Mediation is the art of balancing interests. Although no template for guaranteed success exists for use in a mediation, certain experience-based suggestions can be offered as practice pointers. Pre-Mediation Issues 1. Timing of mediation. Mediating early often translates to financial sav- ings, which singularly may increase the prospect of resolution. Another reason to consider early mediation is that the information and strategies learned at a single day of mediation will often aid in the planning of future or further discovery and strategy if the mediation does not resolve. 2. Preparation for mediation. Prepar- ing for mediation should be virtually equivalent to preparation for trial if the probabilities for success are to be maximized. 3. Managing client expectations. The chances of successful resolution are substantially diminished if the lawyer does not properly manage the expecta- tions of his or her client in advance of the mediation. Opening Statements 1. Who to address. The parties con- trol the outcome. Therefore, opening statements should not be addressed only to the mediator or opposing counsel, but to the adverse party. When there are multiple representatives of a party, speak to all of them because the real decision- maker may not be apparent. When addressing the adverse party, utilize a conversational tone of voice and everyday words. Be professional, respectful, use eye contact and avoid an intensity that could cause discomfort with your audience. 2. What to say. Often, there may not be adequate time to address each and every issue in a mediation. Attempt to look at the overall picture. Don’t become obsessed with the minutiae, losing sight of more sensible objectives available in the bigger picture. 3. The client—to speak or not to speak? Allowing a client to speak in opening session can have a huge impact on the likelihood of settlement. A lawyer should carefully prepare his or her client for the opening session and provide the client with an opportunity to speak. The client should understand ahead of time which topics to be addressed so that the client feels they have contributed to the mediation process. 4. Visual aids. Visuals, such as a timeline, video or enlarged photos, are one of the most beneficial tools a lawyer can use in the opening session. 5. Money demands or offers. While the discussion of money or the history of settlement negotiations in the opening ses- sion is not advisable, each side should be Practice Pointers for General Mediation By William B. Short jr . special report November 16, 2015 www .te xaslawyer .cominformed of the initial demand of the other so that counsel may prepare their clients. Private Caucuses 1. The importance of the client’s role. The client must feel that he or she has had an opportunity to be heard at the mediation or the client may become inflexible throughout the duration of the mediation. Additionally, a client may often have interests in settling a dispute against his or her lawyer’s recommenda- tion that only become known through private caucus discussions at mediation. 2. Who should be present. As lawyers repeatedly hear from mediators, the per- son with the decision-making ability and authority needs to be physically present at mediation. This necessity often may require the lawyer to have more than one client representative at the mediation. 3. Insurance coverage issues. Fre- quently in mediations, the parties have commercial general liability polices under which a defense is being provided with a reservation of rights by the car- rier. The lawyer defending the insured party represents the party, but is paid by the insurance carrier and therefore can- not provide coverage advice to the party. A lawyer at mediation with an insurance company representative should be as certain as possible prior to the mediation that the representative possesses the authority to make offers. 4. Strength and weakness analysis. The most important work of the media- tor in private caucuses is to focus the attention of the lawyer and his or her client on the strengths and weaknesses in the dispute. If risk and doubt about the success of the party in the dispute are not present, the dispute will most likely not be settled. 5. Don’t pull punches or sugar coat. It is never a good idea to soft-pedal bothersome issues. The client is paying for the advice and counsel of his or her lawyer relative to the dispute, and he or she should be provided the good news along with the bad. 6. Show and tell. In private caucus, the lawyer often discloses information to the mediator on the condition that the mediator maintain all as confidential. The lawyer must analyze whether the confidential information is nonetheless discoverable and, if so, evaluate whether allowing the mediator to use that infor- mation is advisable. This assessment should be weighed against the advan- tages the party may obtain by allowing the mediator to convey information the lawyer perceives as a particular weak- ness in the opposing party’s case. 7. Using the guidance of the mediator. While a mediator serves as a neutral, it does not mean that the mediator cannot assist a party in evaluating the effect of information that a lawyer instructs the mediator to convey. If the lawyer has confidence in the mediator, the lawyer should consider relying on the skill, training and assistance of the mediator in analyzing negotiation issues and in determining how best to present them. Closing the Deal 1. Client preparation. Prior to media- tion, part of the mediation advocacy of the lawyer should be to explain the mediation process to his or her client and the method and manner in which negotiations occur during the mediation. Clients should also be prepared for the types of settlements that can be used. 2. Settlement agreements. Lawyers should consider the ramifications of the multitude of issues associated with the settlement of disputes prior to the mediation, raise them during the media- tion process, and deal with them in the settlement agreement. If these matters are not carefully addressed at the begin- ning of and during the mediation, the resolution can be easily imperiled. Reprinted with permission from the November 16, 2015 edition of the Texas La wyeR © 2015 aLM Media Properties, LLC. all rights reserved. Further duplication without permission is prohibited. For information, contact 877-257-3382 or reprints@alm.com. #651-11-15-21 November 16, 2015 a ttempt to look a t the overall picture . Don ’t Become o BSe SSe D With the minutiae , lo Sing Sight of more Sen Si Ble o Bjective S availa Ble in the Bigger picture . William B. Short Jr. is highly regarded for his ability to resolve complex construction disputes involving commercial, industrial, and residential projects. Since 1987, he has frequently served as a court-appointed or party- selected arbitrator and mediator. mr. Short spent more than four decades building a litigation and transactional practice, developing a reputation as one of the top construction attorneys in Texas.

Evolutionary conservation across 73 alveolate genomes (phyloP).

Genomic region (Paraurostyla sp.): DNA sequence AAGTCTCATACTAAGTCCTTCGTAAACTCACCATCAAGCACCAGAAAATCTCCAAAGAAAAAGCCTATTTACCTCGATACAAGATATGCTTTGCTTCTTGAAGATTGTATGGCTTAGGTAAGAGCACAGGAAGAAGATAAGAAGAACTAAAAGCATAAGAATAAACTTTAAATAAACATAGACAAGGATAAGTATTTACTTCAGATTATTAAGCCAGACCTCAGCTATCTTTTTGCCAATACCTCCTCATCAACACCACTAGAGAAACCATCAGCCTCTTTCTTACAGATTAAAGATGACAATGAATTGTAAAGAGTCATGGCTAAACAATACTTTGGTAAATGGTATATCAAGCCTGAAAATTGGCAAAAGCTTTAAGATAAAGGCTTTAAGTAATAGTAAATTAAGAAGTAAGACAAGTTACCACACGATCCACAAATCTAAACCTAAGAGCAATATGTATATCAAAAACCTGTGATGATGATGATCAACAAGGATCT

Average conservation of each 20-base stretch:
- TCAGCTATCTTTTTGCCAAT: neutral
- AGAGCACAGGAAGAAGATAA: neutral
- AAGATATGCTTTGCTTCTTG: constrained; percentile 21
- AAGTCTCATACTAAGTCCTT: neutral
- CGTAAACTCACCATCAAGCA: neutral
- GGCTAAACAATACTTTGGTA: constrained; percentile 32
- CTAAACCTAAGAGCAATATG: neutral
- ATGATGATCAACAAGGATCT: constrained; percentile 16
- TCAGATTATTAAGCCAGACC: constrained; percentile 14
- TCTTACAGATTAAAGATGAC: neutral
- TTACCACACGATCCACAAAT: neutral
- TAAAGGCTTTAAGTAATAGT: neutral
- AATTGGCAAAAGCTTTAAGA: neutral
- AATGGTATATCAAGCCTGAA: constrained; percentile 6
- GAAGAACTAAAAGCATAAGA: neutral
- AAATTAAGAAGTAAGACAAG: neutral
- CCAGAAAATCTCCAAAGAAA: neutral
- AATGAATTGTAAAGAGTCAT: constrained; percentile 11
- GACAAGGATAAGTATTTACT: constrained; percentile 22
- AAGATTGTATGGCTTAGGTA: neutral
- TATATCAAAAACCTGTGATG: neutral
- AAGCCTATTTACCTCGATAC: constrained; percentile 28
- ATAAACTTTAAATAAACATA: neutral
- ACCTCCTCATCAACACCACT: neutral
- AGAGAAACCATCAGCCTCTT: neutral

Practice Pointers for General Mediation